Startland News’ Startup Road Trip series explores innovative and uncommon ideas finding success in rural America and Midwestern startup hubs outside the Kansas City metro. This series is possible thanks to the Ewing Marion Kauffman Foundation, which leads a collaborative, nationwide effort to identify and remove large and small barriers to new business creation.
MANHATTAN, Kansas — Hailing from a prominent regional newspaper dynasty, Jake Seaton always knew he wanted to spend his career solving challenges in the ever-changing industry, he shared.
Column is the first collaborative public notice platform helping journalists, governments and legal services work together to inform their communities.
“My family has owned the local newspaper in Manhattan since 1915 and has gradually expanded the business to about 10 other Midwestern communities over the course of five generations. I grew up around the struggling newspaper business which has been dealing with all of the challenges in the age of the internet,” said Seaton, who founded Column in 2019.
Column is a software platform that facilitates and simplifies the public notice process for governments, newspapers, journalists and readers. The tech company aims to help make the information from public notices both accessible to citizens and proactively distributed to their communities.
“We are used by media businesses that have to work back and forth with local government officials. [Column] is a suite of tools that helps the media business administer the public notice process with all their customers,” Seaton explained, noting that when he spoke to those who worked with his family’s newspapers — notably including the Manhattan Mercury — they shared their pain points around the process and requirement of public notice.
Click here to learn more about Column and how the platform works.
View this post on Instagram
What is a public notice?
Public notices are information postings notifying the public of government-related activities that might cause a citizen to take action. Traditionally, public notices have been published in newspapers. Examples of a public notices include: government contracts, foreclosures and unclaimed property.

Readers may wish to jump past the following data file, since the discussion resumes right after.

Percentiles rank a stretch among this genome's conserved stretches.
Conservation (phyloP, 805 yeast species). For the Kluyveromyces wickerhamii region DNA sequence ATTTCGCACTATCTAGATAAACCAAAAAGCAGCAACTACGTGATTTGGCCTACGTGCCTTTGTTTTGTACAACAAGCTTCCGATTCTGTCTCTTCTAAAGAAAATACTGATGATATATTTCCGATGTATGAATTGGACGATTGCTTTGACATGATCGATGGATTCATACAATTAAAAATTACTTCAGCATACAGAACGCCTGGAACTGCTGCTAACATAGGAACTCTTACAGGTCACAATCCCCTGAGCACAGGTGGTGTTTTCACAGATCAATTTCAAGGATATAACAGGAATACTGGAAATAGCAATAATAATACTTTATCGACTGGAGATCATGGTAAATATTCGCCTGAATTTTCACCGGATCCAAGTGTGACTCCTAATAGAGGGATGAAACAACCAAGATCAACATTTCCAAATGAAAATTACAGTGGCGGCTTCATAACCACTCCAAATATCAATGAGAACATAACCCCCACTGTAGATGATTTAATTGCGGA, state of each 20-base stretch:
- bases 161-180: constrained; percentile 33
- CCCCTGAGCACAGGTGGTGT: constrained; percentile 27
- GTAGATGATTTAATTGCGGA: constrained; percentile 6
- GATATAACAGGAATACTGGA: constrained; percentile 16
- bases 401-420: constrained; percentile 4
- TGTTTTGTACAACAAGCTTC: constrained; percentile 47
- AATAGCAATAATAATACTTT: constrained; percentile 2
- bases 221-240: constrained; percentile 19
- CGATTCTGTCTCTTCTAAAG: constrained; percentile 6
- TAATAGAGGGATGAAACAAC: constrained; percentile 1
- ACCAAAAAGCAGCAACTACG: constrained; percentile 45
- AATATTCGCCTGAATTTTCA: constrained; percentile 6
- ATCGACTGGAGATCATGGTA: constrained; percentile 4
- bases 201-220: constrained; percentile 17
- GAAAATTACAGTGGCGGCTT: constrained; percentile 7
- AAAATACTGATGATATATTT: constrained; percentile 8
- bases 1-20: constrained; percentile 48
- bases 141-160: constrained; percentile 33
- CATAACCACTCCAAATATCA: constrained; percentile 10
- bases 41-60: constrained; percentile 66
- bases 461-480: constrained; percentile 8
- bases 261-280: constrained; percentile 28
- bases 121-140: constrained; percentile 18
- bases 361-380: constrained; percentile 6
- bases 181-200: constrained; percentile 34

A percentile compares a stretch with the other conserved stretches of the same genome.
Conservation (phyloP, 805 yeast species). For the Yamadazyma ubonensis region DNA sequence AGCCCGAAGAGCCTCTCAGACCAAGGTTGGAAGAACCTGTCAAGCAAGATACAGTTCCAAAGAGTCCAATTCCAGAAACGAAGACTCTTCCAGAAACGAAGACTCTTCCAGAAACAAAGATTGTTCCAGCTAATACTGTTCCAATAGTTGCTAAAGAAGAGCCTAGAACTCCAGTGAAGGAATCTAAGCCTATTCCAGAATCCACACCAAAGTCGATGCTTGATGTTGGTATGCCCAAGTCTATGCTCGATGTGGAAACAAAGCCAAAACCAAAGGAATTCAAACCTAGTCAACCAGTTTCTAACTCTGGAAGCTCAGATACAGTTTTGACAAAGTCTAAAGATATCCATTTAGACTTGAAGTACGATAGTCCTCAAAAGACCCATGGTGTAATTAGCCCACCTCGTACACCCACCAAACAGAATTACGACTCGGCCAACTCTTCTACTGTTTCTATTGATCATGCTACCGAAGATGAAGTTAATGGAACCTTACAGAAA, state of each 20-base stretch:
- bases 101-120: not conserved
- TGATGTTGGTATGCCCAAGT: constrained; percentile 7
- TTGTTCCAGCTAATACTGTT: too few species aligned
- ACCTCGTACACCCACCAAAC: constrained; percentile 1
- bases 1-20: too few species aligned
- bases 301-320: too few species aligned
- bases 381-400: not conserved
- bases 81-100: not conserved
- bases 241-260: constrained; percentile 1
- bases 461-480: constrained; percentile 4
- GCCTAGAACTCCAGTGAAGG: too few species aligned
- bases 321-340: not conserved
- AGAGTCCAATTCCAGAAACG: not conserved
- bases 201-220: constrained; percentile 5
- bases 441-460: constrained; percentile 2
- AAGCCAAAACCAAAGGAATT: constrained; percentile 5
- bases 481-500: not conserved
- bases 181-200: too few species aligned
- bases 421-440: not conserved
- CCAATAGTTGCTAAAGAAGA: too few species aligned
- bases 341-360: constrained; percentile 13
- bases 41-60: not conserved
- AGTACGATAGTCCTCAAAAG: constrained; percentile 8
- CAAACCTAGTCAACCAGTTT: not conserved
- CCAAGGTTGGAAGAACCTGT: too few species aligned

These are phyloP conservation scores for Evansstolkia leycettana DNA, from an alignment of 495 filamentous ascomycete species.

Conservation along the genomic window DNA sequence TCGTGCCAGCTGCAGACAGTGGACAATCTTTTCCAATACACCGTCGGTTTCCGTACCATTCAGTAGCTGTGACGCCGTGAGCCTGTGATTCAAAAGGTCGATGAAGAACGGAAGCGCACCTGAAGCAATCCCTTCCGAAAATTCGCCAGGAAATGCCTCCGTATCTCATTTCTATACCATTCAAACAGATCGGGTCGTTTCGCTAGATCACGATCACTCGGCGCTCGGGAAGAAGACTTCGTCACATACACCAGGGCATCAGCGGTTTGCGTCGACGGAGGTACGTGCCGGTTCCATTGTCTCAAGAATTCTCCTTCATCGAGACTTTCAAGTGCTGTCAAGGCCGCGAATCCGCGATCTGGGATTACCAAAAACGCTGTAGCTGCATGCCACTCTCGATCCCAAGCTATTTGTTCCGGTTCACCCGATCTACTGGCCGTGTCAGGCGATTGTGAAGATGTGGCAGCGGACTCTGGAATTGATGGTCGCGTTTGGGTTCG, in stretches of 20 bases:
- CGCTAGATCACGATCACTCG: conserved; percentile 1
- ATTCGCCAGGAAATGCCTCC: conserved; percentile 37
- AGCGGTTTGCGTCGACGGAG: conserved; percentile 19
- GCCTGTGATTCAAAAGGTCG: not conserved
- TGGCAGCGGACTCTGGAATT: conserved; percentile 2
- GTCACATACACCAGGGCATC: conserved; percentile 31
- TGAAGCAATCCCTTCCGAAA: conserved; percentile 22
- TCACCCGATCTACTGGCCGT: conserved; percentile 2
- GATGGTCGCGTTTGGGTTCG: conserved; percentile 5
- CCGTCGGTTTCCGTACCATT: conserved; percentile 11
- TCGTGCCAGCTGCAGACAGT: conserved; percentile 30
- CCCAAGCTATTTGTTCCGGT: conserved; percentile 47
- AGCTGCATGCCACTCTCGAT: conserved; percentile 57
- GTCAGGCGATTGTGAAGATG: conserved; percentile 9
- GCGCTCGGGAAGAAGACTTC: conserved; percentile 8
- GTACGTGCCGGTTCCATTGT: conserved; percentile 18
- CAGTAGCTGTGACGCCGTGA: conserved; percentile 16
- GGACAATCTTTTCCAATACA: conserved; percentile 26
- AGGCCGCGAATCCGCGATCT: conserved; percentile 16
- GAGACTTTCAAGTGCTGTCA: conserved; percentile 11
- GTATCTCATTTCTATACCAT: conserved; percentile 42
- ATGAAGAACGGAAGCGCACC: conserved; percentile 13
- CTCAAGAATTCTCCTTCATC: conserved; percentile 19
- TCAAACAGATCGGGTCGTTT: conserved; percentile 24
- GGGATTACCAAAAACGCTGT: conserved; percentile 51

In early 2020, Seaton recalled, he was driving around rural communities in Kansas, begging newspaper publishers for meetings amid their busy days. A year later, Column signed an official partnership with U.S. publishing company McClatchy, which has an operation encompassing such regional publications as the Kansas City Star and Wichita Eagle.
“Through our partnership with [McClatchy], we’ll be rolling out the platform to help them administer the public notice business in a subset of those major U.S. cities,” Seaton said, noting Column also is going live in Miami, Sacramento, California, and Raleigh, North Carolina.
So far, user testimonials have been overwhelmingly positive, Seaton said.
“When folks start using our platform, we get to watch months and years melt off their faces because they no longer have to do [public notices] the old fashioned way,” he stated. “Both for the local businesses and the large enterprises, the response has been really great.”
One of the best decisions Seaton has made for his company: bringing the Column team to Kansas during its founding days, he shared.
“Getting started in Manhattan gave us the opportunity to have so much first-hand experience with the people who were going to be using our platform,” Seaton said. “We were able to develop empathy, understanding and an intimate knowledge of the problem we were solving and the people who were interacting with it.”
Click here to read more about why Jake Seaton started a tech company in Manhattan, KS.
At the start of the COVID-19 pandemic shutdown, Seaton made the decision to be a remote-first company, he noted. Although he spent a majority of 2020 in Manhattan, his team of 12 is located across the globe.
“Most of our work now is very asynchronous; we use a lot of recorded videos and written memos,” Seaton noted. “We try to reserve synchronous video time for team building, socializing and education because we think people are Zoomed-out at this point. It has forced us to really adapt and innovate in the ways we work together.”
For the rest of 2021, Seaton expects to grow the Column team, with current openings in engineering and customer support.
“Other than that, we plan to focus on continuing to support our users and identifying opportunities to build new products that are of value to them,” he added.
Seaton dropped out of Harvard in 2015 to help start Quorum Analytics, he said. He’s since returned to Harvard to finish his bachelor’s degree in computer science, and has also worked as an engineer on the Google Cloud Platform. Column has been the perfect opportunity to combine his acquired skills and lifelong passions, Seaton said.
“The opportunity to work on something that my family has been involved with for so many generations — that uses the skills I’ve built through an education in computer science, working at a large technology company like Google, starting a software platform with the folks at Quorum — is really invigorating,” he shared. “It’s what yanks me out of bed in the morning.”
This story is possible thanks to support from the Ewing Marion Kauffman Foundation, a private, nonpartisan foundation that works together with communities in education and entrepreneurship to create uncommon solutions and empower people to shape their futures and be successful.